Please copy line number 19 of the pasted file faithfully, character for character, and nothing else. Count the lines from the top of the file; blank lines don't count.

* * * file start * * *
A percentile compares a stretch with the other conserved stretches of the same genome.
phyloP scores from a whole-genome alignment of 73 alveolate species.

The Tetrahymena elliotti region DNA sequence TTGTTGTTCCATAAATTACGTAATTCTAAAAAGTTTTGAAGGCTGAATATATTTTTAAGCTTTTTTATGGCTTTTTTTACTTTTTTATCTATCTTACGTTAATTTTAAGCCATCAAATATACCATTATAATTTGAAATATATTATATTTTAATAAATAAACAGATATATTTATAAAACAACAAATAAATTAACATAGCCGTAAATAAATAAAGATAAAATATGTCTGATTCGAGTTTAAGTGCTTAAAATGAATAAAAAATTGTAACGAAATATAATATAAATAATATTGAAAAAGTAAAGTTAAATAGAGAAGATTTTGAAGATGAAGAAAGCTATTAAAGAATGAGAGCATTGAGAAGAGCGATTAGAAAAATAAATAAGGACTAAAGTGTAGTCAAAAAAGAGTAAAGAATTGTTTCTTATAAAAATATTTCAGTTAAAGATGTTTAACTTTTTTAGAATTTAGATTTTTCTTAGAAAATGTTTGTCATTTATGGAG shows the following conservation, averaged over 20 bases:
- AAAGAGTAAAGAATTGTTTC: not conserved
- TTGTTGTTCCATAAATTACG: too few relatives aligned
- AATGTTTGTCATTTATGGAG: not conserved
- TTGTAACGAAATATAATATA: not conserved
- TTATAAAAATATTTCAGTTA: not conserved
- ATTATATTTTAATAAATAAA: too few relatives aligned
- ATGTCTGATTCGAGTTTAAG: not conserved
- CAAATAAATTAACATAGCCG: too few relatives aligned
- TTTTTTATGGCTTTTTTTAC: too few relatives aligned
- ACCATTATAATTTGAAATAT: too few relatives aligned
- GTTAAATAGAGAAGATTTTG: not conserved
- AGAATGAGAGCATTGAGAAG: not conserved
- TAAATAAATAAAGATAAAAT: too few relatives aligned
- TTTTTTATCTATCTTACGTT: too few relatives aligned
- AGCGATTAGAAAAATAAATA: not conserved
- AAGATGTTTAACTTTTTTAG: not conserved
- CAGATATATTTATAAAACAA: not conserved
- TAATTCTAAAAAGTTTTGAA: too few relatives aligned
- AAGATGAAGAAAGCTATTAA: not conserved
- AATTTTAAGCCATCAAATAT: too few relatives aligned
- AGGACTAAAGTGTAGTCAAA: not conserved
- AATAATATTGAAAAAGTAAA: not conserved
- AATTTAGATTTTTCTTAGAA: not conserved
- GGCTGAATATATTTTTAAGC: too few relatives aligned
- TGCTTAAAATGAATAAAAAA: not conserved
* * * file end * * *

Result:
- AAGATGTTTAACTTTTTTAG: not conserved